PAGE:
Thursday, 15 March 2012

Between Shades of Grey: Ruta Sepetys (Lithuania)

One night fifteen-year-old Lina, her mother and young brother are hauled from their home by Soviet guards, thrown into cattle cars and sent away. They are being deported to Siberia.

An unimaginable and harrowing journey has begun. Lina doesn't know if she'll ever see her father or her friends again. But she refuses to give up hope. Lina hopes for her family. For her country.
For her future. For love - first love, with the boy she barely knows but knows she does not want to lose . . . Will hope keep Lina alive?

Set in 1941, Between Shades of Gray is an extraordinary and haunting story based on first-hand family accounts and memories from survivors.

There are many books that detail the horror of what happened in WW2, but very few about the effect that the formation of the Soviet Union had on the inhabitants of the former (now independent again) Baltic states. This is one of those books that tells the story of what happened to the inhabitants of Lithuania.

It details the story of a 15 year old Lithuanian girl, Lina, and her family, whose ordinary life is shattered the day that she is dragged, together with her family from her home by the Soviet Secret Police, and transported hundreds of miles by train, to the icy wastes of Siberia to live and work in a Soviet labour camp. As with the Jewish concentration camps, these ordinary people, thrown together by fate, form strong friendships and bonds that help them to survive against incredible odds. Throughout her ordeal, Lina, who is an artist, finds the opportunity to draw whenever she can, using whatever materials she can find, in order to record the people and the places that she encounters. This is no doubt one of the things that helps her to keep her sanity and survive.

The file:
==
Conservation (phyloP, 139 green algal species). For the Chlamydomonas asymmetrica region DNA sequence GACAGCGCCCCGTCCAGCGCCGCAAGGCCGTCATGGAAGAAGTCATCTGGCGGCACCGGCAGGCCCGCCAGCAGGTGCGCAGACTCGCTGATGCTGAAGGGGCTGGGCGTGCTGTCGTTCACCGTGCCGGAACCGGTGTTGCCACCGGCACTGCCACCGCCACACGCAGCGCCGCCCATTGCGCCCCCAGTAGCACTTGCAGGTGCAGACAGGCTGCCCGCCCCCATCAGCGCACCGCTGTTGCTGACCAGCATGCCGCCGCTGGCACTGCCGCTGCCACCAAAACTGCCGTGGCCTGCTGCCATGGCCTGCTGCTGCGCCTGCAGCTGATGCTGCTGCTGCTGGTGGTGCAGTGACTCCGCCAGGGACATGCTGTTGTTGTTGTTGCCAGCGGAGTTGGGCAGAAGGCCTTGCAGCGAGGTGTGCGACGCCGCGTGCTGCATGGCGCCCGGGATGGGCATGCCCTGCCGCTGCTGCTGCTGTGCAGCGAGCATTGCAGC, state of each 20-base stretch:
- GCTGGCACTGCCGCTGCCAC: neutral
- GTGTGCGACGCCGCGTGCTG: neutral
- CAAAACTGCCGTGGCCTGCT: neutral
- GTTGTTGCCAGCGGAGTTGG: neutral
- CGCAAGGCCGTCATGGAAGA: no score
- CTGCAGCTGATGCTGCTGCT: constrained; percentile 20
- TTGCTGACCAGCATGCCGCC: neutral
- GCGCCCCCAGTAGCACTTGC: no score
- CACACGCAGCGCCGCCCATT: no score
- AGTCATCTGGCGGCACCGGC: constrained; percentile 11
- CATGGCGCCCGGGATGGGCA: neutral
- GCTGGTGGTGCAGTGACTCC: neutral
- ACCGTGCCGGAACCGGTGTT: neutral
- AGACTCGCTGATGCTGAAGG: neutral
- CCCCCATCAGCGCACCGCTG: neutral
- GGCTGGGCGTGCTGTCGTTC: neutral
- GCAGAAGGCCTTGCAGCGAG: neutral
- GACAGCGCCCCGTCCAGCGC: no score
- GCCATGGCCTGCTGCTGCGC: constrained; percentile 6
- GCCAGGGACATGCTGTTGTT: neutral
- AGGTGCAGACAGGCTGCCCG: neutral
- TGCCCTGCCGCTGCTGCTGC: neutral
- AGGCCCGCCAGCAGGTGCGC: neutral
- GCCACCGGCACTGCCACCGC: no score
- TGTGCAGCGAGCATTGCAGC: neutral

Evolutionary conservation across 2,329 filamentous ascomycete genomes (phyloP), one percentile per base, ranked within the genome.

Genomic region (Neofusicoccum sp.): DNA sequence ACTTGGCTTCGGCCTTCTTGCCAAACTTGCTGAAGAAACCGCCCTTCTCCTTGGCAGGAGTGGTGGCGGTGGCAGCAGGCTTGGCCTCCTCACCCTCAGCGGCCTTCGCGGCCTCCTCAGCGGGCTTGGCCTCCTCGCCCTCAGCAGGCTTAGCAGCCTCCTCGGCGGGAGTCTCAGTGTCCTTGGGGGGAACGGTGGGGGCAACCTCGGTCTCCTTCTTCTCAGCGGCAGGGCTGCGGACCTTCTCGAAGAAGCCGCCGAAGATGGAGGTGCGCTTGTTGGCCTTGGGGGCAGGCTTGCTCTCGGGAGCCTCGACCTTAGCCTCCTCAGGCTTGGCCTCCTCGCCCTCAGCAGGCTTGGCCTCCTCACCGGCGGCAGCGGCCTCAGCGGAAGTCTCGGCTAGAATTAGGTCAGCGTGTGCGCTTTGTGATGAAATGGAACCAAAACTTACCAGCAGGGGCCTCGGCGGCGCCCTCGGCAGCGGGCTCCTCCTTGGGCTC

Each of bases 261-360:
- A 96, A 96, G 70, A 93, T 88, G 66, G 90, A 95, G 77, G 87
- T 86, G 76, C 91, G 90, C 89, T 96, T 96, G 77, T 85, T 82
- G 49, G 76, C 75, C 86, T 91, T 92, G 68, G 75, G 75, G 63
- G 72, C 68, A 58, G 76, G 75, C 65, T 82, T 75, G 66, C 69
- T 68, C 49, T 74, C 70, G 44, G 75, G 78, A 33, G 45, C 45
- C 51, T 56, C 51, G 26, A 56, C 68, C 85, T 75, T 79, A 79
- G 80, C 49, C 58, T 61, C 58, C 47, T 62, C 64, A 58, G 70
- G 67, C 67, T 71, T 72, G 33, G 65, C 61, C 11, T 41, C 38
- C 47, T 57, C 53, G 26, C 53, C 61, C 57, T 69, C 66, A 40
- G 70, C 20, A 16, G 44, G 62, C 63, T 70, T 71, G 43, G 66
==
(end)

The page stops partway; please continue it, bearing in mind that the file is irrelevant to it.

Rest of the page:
This is a tale of hardship and deprivation, of  sadness and of man's hostily towards his fellow man (and of course woman), but most of all it is a book about survival and a book about friendship and resilence and of how the human spirit ultimately always wins through.

The author is the daughter of a Lithuanian refugee who lives in the US. She wanted to tell this story, the story of her ancestors, for some of it is based on the first hand accounts of survivors, so that more would be aware of the history of these Baltic states and what their people went through.

It would be misleading to say that this was a book that I enjoyed, for it is hard to enjoy tales of others suffering, but it is a book from which I learnt a lot, and is therefore a book that I would strongly recommend.

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